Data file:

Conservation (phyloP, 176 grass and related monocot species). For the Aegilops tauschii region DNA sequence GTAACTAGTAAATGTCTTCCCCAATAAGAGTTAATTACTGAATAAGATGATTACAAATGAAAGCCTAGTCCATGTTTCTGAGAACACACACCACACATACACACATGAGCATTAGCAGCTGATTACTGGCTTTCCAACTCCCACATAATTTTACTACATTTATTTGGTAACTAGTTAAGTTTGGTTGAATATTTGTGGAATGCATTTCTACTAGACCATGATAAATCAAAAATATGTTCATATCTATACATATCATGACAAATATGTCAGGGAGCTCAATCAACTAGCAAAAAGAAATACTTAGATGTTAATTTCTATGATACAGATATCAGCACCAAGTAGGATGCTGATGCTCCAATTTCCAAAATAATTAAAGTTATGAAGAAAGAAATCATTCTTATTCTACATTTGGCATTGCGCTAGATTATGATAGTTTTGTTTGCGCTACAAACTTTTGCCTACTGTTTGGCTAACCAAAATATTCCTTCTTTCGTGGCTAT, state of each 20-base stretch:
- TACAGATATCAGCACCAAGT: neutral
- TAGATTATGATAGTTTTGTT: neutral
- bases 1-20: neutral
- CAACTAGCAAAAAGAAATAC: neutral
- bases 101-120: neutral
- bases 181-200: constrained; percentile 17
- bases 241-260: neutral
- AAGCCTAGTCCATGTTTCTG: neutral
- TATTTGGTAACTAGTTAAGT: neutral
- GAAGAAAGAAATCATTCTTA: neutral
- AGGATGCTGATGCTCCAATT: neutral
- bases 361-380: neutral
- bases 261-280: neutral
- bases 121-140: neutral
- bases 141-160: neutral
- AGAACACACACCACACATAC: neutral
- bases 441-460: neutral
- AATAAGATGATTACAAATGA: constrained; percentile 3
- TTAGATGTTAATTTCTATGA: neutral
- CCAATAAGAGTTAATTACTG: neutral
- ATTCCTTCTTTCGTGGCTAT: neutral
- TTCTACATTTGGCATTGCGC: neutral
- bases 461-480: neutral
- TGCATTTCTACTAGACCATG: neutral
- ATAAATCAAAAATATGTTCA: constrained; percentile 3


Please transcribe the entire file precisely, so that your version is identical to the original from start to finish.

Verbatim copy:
Conservation (phyloP, 176 grass and related monocot species). For the Aegilops tauschii region DNA sequence GTAACTAGTAAATGTCTTCCCCAATAAGAGTTAATTACTGAATAAGATGATTACAAATGAAAGCCTAGTCCATGTTTCTGAGAACACACACCACACATACACACATGAGCATTAGCAGCTGATTACTGGCTTTCCAACTCCCACATAATTTTACTACATTTATTTGGTAACTAGTTAAGTTTGGTTGAATATTTGTGGAATGCATTTCTACTAGACCATGATAAATCAAAAATATGTTCATATCTATACATATCATGACAAATATGTCAGGGAGCTCAATCAACTAGCAAAAAGAAATACTTAGATGTTAATTTCTATGATACAGATATCAGCACCAAGTAGGATGCTGATGCTCCAATTTCCAAAATAATTAAAGTTATGAAGAAAGAAATCATTCTTATTCTACATTTGGCATTGCGCTAGATTATGATAGTTTTGTTTGCGCTACAAACTTTTGCCTACTGTTTGGCTAACCAAAATATTCCTTCTTTCGTGGCTAT, state of each 20-base stretch:
- TACAGATATCAGCACCAAGT: neutral
- TAGATTATGATAGTTTTGTT: neutral
- bases 1-20: neutral
- CAACTAGCAAAAAGAAATAC: neutral
- bases 101-120: neutral
- bases 181-200: constrained; percentile 17
- bases 241-260: neutral
- AAGCCTAGTCCATGTTTCTG: neutral
- TATTTGGTAACTAGTTAAGT: neutral
- GAAGAAAGAAATCATTCTTA: neutral
- AGGATGCTGATGCTCCAATT: neutral
- bases 361-380: neutral
- bases 261-280: neutral
- bases 121-140: neutral
- bases 141-160: neutral
- AGAACACACACCACACATAC: neutral
- bases 441-460: neutral
- AATAAGATGATTACAAATGA: constrained; percentile 3
- TTAGATGTTAATTTCTATGA: neutral
- CCAATAAGAGTTAATTACTG: neutral
- ATTCCTTCTTTCGTGGCTAT: neutral
- TTCTACATTTGGCATTGCGC: neutral
- bases 461-480: neutral
- TGCATTTCTACTAGACCATG: neutral
- ATAAATCAAAAATATGTTCA: constrained; percentile 3